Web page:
Throughout 2016 and 2017, statements from Riyadh suggested that Saudi Arabia might be on the verge of reorienting its decades-long promotion of Salafism around the world. Given the sheer scale of the kingdom’s support for Islamic institutions over the years, the ripple effects of such a shift would be profound. Saudi efforts to propagate its particular brand of Salafism have long been anchored in the Mecca-based Muslim World League, but the ascent of Crown Prince Muhammad bin Salman has apparently shunted the MWL in a different direction. Recent initiatives suggest Riyadh has assigned the league a central role in its broader religious reform agenda, at least as it applies to the export of religious doctrine abroad.
In this deeply researched Policy Focus, Sarah Feuer, an expert on Middle East religion and politics, explores the meanings of Saudi reforms, how they are playing out within the MWL, and the broader implications for the U.S.-Saudi relationship. She recommends that Washington expand reporting mechanisms in nations where the MWL is active, pursue avenues to engage directly with the league, and incorporate religious reform into the high-level U.S.-Saudi strategic dialogue, all toward promoting moderation and undermining extremism.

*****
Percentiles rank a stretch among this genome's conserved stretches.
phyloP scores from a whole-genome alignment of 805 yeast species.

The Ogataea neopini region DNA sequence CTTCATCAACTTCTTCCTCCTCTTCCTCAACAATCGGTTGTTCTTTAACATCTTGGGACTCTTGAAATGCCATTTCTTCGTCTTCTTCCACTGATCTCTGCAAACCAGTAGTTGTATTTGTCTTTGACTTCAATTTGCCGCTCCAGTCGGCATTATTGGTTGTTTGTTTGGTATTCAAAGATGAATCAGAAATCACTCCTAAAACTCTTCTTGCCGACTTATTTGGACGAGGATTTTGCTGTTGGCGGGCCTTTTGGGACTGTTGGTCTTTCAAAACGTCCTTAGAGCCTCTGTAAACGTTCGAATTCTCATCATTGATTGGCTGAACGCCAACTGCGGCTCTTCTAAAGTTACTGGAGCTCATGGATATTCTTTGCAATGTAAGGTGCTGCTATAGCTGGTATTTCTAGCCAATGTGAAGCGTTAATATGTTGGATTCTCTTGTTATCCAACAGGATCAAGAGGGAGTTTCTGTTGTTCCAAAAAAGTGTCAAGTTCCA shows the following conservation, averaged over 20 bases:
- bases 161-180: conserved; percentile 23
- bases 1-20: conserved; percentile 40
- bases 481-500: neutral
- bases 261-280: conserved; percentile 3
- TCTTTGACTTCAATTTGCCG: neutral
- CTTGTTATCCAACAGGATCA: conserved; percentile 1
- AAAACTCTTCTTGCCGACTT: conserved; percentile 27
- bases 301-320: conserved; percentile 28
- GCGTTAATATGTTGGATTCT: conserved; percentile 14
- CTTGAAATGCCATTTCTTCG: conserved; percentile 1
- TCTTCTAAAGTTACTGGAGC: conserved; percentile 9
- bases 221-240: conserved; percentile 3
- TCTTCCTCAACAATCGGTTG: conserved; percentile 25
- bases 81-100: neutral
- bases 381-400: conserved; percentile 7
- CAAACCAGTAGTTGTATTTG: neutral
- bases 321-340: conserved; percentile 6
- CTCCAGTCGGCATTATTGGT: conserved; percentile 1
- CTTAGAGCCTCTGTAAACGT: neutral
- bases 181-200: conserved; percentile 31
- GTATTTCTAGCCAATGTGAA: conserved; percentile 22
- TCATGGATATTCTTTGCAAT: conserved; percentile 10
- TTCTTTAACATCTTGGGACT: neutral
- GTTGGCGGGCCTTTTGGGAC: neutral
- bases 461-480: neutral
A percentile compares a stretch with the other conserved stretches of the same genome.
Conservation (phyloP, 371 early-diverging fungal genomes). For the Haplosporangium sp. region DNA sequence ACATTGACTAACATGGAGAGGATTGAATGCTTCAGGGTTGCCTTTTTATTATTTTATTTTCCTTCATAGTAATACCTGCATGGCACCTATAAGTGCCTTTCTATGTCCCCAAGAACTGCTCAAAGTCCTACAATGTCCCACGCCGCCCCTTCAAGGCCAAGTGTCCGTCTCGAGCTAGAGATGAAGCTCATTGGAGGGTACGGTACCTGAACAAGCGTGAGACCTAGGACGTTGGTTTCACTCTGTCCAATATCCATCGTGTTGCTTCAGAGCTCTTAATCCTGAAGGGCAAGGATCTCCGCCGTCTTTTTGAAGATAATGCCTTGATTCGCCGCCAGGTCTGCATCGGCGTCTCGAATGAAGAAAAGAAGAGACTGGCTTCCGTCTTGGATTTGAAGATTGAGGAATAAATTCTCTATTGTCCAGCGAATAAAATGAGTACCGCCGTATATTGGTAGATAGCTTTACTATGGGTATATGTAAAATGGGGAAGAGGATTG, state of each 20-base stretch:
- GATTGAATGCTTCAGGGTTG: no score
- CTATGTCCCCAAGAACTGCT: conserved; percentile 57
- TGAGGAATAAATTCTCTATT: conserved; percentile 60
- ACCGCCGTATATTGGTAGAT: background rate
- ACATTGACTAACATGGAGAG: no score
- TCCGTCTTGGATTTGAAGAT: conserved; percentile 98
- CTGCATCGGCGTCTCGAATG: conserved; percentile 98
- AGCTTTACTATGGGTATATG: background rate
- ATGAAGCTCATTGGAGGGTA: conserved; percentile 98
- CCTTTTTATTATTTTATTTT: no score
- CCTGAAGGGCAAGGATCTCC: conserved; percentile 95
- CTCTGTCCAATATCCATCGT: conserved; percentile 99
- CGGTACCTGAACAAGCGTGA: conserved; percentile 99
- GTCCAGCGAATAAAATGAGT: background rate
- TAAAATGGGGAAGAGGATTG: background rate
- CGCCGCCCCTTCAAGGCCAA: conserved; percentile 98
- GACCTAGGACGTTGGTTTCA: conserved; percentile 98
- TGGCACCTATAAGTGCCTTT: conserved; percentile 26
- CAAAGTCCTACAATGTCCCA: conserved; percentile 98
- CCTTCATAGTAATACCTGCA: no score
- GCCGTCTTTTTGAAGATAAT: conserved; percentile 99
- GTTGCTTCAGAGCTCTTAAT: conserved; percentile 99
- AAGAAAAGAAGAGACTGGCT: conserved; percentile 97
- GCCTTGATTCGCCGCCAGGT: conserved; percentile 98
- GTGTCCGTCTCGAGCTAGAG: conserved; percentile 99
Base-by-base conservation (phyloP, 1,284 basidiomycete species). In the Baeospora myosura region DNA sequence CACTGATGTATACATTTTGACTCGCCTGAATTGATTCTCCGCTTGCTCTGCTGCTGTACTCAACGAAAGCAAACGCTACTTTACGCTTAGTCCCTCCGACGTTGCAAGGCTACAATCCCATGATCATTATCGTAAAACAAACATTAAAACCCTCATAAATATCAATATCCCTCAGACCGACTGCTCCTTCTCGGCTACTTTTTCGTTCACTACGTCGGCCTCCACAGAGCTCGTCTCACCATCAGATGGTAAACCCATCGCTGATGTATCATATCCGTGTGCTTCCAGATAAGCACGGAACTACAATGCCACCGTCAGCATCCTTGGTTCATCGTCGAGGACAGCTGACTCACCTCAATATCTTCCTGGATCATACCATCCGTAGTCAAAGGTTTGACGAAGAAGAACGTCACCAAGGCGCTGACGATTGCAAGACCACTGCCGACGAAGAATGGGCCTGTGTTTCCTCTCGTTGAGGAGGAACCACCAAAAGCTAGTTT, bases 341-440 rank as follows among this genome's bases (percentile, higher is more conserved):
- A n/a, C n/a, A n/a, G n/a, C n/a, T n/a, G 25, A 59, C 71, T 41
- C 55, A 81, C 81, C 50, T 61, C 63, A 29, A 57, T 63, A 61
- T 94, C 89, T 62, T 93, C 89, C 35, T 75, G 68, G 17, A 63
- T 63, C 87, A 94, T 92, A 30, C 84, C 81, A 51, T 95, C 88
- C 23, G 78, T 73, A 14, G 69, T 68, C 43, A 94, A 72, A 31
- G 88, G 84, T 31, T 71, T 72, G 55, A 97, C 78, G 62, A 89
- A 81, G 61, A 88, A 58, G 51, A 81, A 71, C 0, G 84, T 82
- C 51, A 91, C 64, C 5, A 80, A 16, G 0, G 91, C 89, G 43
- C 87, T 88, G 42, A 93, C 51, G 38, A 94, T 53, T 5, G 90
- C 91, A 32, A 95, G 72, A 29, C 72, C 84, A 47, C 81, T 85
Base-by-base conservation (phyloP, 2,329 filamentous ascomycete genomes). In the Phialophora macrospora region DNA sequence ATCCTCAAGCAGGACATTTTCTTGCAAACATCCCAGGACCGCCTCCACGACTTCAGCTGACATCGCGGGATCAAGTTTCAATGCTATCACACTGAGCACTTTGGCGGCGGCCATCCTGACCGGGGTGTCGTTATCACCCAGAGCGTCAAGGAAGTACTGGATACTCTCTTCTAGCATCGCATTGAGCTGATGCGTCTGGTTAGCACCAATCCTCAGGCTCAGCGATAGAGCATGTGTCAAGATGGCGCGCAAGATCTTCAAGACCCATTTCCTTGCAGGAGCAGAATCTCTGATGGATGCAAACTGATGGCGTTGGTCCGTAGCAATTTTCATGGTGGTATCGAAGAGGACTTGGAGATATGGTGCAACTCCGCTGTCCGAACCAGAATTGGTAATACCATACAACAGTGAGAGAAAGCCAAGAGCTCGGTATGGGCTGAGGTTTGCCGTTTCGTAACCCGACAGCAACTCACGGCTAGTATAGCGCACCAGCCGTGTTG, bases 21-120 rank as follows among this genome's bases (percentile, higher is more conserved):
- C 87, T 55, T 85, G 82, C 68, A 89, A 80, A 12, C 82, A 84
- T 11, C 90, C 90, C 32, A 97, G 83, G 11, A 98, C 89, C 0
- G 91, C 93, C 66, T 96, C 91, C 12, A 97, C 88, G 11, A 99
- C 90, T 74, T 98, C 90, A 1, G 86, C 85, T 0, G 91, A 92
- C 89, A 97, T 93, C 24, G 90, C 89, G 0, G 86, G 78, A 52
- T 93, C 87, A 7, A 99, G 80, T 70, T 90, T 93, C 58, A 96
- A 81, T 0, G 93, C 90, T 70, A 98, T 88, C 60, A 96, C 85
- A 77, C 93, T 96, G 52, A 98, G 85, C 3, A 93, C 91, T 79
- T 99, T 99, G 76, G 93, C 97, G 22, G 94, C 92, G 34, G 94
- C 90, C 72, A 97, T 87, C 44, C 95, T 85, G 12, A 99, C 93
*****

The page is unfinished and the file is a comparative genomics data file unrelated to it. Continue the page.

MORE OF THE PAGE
Sarah Feuer is an associate fellow with The Washington Institute’s Beth and David Geduld Program on Arab Politics. She was previously a senior fellow and a Soref Fellow at the Institute, where she authored numerous policy papers covering developments across North Africa and religion-state dynamics in the broader Arab world. Her book Regulating Islam: Religion and the State in Contemporary Morocco and Tunisia was published in 2018 by Cambridge University Press. Feuer holds a PhD from Brandeis University and currently lives in Tel Aviv, where she is a research fellow at the Institute for National Security Studies.